Rare Pepe ’s aren’t the only art with their digital rights being stored on the blockchain. Platforms that are selling digital art also include R.A.R.E. Art, DADA.nyc, Curio Cards, Super Rare, and Pixura. Codex Protocol is a decentralized title registry for art & collectibles.
Remember Kodak film in old-school cameras? Well, Kodak tried to make a comeback by integrating blockchain technology to the physical art world. They came up with KodakCoin which is described as a “photo-centric cryptocurrency” designed to help photographers and agencies with image rights management.” This was to be coupled with a Bitcoin-mining computer called the Kodak KashMiner. Users would pay $3,400 to rent the machine for two years. Additionally, half of the coins mined would go back to Spotlite, the company licensing Kodak’s name, and the user would keep the other half. The project didn’t last very long as traditional Bitcoin mining equipment can be purchased for less money, and ready-made miners are already selling for significantly less with only about a 5% cut.
The other reason the project didn’t work is that their SEC compliance with (SAFT) or the Simple Agreement for Future Tokens. This required the token holders be accredited investors, which most of the population isn’t. To be an accredited investor, you must have a net worth of at least $1,000,000 excluding the value of your primary residence or have an income of at least $200,000 each year (or $300,000 combined if you’re married) for the last two years.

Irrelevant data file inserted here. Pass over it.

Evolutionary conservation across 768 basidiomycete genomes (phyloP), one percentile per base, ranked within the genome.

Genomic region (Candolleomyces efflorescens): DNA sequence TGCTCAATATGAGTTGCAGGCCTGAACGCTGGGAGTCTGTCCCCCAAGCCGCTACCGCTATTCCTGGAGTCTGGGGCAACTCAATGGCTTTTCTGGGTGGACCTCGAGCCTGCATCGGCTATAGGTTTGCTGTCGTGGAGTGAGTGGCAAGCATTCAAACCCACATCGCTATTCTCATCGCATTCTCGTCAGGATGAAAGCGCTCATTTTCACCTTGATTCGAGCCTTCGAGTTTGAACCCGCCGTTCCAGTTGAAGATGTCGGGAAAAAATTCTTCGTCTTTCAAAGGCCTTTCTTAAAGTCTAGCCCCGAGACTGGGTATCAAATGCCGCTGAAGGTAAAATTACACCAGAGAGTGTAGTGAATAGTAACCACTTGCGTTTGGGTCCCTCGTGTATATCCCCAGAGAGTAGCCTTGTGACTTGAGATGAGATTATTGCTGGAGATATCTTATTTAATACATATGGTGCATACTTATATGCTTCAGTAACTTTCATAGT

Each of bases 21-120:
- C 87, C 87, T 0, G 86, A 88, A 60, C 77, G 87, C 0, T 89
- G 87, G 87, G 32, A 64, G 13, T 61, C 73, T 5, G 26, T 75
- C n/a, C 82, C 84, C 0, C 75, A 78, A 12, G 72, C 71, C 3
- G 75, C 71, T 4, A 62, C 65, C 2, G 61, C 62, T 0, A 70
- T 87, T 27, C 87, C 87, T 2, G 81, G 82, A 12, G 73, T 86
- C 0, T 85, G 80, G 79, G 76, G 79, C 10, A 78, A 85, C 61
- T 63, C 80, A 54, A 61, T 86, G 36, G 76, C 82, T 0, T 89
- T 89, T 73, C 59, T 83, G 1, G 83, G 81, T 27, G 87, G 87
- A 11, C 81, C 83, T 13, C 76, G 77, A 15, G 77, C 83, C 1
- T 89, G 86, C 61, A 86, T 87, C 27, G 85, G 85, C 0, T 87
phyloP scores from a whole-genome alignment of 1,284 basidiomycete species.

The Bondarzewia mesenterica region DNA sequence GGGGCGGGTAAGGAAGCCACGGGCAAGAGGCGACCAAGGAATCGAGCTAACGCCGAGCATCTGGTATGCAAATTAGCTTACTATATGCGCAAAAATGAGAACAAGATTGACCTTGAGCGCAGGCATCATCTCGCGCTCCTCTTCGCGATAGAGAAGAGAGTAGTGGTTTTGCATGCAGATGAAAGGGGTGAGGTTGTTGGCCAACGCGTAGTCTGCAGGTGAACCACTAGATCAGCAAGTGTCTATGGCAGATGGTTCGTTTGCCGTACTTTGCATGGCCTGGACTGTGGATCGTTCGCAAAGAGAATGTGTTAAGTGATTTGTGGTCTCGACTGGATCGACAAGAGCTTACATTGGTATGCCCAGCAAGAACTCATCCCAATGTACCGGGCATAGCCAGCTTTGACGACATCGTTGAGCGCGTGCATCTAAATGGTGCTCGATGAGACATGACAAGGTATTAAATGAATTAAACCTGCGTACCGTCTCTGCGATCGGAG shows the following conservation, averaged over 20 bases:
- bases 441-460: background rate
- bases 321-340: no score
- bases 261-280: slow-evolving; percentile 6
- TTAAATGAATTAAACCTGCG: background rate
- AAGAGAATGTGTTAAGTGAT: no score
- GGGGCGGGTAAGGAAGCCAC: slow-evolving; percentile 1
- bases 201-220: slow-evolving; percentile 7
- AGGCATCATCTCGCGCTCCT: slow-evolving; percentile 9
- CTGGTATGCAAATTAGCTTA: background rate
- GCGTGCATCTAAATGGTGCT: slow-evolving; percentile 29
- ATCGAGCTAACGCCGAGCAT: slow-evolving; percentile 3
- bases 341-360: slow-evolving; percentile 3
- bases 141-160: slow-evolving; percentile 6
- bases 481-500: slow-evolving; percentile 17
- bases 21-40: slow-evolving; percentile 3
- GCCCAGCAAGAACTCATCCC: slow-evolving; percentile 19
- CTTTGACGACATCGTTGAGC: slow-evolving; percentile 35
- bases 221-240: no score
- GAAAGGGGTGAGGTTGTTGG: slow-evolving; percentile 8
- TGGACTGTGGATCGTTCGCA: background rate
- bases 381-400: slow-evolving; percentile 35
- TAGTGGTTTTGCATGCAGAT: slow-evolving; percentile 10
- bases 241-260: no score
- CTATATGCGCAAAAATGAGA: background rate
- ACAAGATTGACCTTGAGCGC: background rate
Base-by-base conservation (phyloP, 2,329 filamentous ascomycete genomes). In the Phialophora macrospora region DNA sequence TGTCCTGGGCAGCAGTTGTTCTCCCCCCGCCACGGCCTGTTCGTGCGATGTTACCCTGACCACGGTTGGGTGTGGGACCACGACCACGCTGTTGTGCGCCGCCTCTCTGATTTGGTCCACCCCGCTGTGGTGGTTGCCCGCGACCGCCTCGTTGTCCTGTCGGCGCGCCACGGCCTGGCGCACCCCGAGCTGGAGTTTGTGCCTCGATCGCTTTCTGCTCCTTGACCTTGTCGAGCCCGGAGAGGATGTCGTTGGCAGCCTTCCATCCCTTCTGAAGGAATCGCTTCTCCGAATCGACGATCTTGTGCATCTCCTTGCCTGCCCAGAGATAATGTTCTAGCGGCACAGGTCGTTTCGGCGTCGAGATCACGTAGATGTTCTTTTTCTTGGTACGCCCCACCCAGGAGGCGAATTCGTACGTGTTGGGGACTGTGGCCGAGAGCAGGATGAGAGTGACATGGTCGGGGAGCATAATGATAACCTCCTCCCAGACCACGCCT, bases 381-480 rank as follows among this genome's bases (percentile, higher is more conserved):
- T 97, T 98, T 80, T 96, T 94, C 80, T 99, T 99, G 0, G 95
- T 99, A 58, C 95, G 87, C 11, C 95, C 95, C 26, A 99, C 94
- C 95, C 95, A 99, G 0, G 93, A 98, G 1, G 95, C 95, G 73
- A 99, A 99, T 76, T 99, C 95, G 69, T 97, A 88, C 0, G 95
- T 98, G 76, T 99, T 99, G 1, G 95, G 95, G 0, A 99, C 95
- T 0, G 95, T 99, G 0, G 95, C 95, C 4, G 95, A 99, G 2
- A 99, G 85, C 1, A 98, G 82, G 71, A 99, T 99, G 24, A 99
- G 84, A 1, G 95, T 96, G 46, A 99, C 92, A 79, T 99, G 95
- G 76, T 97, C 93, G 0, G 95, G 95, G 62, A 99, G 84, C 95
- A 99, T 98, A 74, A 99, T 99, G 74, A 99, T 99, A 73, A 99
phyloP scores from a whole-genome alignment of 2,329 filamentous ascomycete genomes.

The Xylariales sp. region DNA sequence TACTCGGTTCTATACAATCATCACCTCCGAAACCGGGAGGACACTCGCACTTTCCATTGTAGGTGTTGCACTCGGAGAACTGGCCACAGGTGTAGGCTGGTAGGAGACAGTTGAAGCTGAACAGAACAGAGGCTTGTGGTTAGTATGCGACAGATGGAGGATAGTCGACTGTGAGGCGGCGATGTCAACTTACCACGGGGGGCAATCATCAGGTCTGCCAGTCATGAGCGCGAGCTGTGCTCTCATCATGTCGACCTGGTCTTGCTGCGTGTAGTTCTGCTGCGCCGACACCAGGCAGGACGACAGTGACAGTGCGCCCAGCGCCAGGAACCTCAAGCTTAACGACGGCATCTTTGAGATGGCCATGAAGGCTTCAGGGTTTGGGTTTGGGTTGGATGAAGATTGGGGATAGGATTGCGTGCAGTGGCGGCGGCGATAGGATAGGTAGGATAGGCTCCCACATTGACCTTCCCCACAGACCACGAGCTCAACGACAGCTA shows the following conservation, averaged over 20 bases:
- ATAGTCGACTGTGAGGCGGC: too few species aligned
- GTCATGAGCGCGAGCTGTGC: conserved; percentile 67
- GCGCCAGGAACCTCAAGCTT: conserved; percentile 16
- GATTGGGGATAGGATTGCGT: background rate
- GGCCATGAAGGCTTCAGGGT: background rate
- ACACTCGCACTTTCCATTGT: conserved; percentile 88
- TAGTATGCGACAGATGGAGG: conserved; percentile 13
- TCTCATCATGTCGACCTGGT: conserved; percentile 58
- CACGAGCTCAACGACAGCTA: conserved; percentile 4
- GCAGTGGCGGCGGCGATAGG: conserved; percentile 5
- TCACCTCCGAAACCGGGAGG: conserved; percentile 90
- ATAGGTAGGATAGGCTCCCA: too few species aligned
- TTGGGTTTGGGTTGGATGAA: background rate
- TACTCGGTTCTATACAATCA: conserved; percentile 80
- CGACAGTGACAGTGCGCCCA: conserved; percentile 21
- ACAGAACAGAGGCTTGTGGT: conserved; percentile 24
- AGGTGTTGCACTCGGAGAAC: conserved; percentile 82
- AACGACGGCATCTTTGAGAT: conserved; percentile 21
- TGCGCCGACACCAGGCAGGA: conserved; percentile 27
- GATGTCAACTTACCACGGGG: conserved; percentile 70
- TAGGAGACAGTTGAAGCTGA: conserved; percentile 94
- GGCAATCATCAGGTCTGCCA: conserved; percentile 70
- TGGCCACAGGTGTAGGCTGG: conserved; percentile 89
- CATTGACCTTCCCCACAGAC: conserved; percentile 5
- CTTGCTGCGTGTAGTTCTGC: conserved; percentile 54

Having a platform keep digital media rights was a good idea since that is a huge issue for artists, but its white paper and team may have been the reason it did not succeed. It’s a good example of putting new wine in old wineskins. Kodak doesn’t know about blockchain, and they caught the attention of the SEC. The SEC’s chairman Jay Clayton said they were looking closely at the disclosures of public companies that shift their business models to blockchain technologies. Many people’s reactions were that Kodak Coin was just trying to make a comeback. Jeff Clarke, Kodak’s chief executive said the company’s ambitions were a genuine way to solve the issue of ownership of images. And the correlation between Kodak and digital media rights makes sense, but their understanding of the crypto space didn’t. Criticism of the white paper also didn’t help with their launch.
Some artists are making their portfolio about #cryptoart! Nanu Berks and Josephine Bellini are both crypto artists that make prints, clothing and commissioned pieces all crypto themed. Click the link if you want to hear an interview Blockchain Insitute did with Josephine. Cryptograffiti does educational street art and prints and clothing. Check them all out!